Some of the foremost works of art sold in recent years have ended up in Abu Dhabi. As the largest of the seven emirates in the UAE, a country founded in its present form only in 1971, it hopes to attract both guest workers and tourists even after all the oil has been pumped out, and needs more attractions than sun and beaches. Culture is the heart of a nation. And a nation without art is a country without oxygen, without a pulse.
When auction history was made, in a crowded, jubilant auction room, the winning bid came from Arab Prince Bader bin Abdullah bin Mohammed bin Farhan Al Saud, who had bought the painting on behalf of the Crown Prince of Saudi Arabia, 32-year-old Mohammed bin Salman. Soon after the sale, the Louvre tweeted that the painting will be deposited at the Louvre’s offshoot in Abu Dhabi.
Culture has a capital that is endlessly valuable.
Return On Investment
Allow me to do the math. Last year, the Louvre in Paris had 10.2 million visitors. Suppose that 8 million of them paid for tickets and the entrance fee was around $15. Visitors from around the world paid $120 million. And that is the entrance fee alone!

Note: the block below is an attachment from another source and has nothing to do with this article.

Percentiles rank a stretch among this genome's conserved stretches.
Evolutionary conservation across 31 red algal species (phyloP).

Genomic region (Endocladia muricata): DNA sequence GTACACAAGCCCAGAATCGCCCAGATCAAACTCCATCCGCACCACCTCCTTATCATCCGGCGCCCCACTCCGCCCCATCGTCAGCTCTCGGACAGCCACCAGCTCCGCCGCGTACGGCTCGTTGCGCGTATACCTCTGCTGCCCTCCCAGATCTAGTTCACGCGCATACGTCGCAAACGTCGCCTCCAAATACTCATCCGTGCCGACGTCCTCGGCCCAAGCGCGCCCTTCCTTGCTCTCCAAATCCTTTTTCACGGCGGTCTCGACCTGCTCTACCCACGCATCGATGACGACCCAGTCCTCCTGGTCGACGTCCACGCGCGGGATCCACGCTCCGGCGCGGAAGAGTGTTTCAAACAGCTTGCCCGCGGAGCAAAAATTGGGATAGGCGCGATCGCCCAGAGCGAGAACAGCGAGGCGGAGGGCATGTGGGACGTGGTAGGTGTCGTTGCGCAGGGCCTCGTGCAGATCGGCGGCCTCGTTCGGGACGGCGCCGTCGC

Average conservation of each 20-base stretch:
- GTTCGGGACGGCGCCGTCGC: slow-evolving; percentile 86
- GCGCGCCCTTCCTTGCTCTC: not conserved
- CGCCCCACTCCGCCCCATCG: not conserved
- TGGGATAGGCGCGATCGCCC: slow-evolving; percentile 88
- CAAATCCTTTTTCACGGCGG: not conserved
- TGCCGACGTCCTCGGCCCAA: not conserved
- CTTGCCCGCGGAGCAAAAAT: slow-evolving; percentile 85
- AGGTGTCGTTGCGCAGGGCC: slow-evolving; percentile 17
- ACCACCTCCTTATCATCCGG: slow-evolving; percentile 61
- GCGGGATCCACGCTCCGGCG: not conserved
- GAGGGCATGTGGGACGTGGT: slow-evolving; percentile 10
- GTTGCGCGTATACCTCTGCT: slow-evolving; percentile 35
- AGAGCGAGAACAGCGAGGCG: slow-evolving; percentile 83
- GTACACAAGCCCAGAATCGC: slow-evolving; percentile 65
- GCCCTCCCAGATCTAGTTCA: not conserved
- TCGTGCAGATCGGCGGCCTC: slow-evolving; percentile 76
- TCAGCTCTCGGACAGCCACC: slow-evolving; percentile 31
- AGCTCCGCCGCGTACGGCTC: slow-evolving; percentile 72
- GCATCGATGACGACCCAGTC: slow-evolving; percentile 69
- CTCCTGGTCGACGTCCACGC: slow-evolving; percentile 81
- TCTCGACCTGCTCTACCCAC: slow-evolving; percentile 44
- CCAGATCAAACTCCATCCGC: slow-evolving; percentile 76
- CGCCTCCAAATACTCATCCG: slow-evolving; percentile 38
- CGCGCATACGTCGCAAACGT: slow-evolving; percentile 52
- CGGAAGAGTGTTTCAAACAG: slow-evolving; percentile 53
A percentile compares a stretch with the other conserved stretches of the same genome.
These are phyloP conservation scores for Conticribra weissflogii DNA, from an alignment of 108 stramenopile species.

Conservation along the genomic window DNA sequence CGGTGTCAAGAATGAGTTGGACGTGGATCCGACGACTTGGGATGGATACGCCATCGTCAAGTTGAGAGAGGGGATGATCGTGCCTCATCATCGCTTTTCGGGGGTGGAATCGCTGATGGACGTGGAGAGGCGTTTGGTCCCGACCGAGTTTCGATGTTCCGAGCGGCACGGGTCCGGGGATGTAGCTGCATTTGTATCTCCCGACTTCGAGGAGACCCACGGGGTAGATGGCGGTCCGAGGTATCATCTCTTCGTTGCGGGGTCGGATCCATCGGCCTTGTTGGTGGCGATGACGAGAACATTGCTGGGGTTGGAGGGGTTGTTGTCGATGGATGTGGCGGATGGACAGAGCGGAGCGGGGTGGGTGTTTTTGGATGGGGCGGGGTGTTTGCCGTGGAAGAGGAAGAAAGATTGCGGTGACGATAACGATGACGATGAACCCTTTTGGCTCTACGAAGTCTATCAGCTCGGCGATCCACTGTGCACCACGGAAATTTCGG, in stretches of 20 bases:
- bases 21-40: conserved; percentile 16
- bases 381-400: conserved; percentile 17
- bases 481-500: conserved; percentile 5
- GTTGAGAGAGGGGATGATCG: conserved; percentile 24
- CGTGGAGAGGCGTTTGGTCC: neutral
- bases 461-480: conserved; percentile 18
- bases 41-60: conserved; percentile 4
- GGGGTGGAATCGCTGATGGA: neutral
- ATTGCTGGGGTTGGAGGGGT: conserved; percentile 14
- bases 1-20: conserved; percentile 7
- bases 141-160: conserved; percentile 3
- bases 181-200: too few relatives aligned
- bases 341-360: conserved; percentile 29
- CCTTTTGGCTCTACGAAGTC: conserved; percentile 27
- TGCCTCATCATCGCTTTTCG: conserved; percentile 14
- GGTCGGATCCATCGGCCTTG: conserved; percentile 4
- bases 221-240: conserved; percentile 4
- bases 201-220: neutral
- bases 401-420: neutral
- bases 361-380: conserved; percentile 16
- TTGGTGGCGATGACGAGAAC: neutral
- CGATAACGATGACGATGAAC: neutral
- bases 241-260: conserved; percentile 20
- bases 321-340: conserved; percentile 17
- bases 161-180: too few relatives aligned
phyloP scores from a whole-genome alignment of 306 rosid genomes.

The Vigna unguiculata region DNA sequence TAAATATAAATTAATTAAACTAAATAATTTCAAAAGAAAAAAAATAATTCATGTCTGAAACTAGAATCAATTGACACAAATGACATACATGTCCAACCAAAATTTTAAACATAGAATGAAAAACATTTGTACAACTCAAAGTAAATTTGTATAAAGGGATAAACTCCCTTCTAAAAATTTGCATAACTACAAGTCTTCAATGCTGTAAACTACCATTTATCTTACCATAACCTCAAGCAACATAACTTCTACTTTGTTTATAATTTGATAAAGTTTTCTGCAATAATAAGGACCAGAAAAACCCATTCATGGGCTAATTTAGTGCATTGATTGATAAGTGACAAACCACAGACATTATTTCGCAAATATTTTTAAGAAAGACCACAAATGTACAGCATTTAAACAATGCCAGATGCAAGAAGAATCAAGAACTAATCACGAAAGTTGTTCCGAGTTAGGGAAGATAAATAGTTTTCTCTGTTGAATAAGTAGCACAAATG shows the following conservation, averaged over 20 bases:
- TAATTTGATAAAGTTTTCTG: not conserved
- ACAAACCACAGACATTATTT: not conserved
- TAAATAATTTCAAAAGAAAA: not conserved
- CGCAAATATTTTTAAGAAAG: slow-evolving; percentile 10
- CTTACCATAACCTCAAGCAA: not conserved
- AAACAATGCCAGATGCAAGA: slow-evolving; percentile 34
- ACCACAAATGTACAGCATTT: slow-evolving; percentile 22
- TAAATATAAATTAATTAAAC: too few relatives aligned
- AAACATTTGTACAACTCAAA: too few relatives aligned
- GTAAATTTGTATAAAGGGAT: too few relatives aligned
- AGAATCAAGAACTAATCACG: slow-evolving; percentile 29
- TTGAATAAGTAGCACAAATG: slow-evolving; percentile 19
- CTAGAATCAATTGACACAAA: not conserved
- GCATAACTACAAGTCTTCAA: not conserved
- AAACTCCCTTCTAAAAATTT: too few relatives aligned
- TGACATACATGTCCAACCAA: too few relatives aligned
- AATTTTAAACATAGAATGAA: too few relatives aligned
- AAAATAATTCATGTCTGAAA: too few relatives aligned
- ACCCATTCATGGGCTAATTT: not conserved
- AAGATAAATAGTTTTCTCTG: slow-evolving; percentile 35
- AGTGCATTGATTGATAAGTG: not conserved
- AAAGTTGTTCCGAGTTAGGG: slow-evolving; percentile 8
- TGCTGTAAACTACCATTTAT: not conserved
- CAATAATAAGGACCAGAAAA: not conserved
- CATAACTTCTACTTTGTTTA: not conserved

Let us now assume that the museum’s outpost in Abu Dhabi can attract half of the number of visitors to see da Vinci’s masterpiece from renaissance Italy as well as Piet Mondrian’s thrilling abstract works with geometric shapes. In this case, the museum can easily earn in four years the purchase price of the world’s most expensive painting, and the beauty of it all is that one of the world’s richest men, the Saudi Crown Prince, keeps the painting with a price tag that is hardly going to decrease. In addition, you can include the revenues from hotel nights, fully booked restaurants, guides and flight tickets for the home airlines.
The country’s GDP suddenly gets a performance boost like a doped Russian skier in the 1970s. And rather quickly, we realize art’s true value. Even if part of the story includes a bit about the most expensive painting in the world being sold in 1958 for $60.
Imagine the value of Mona Lisa…
The Price of Art and its Journey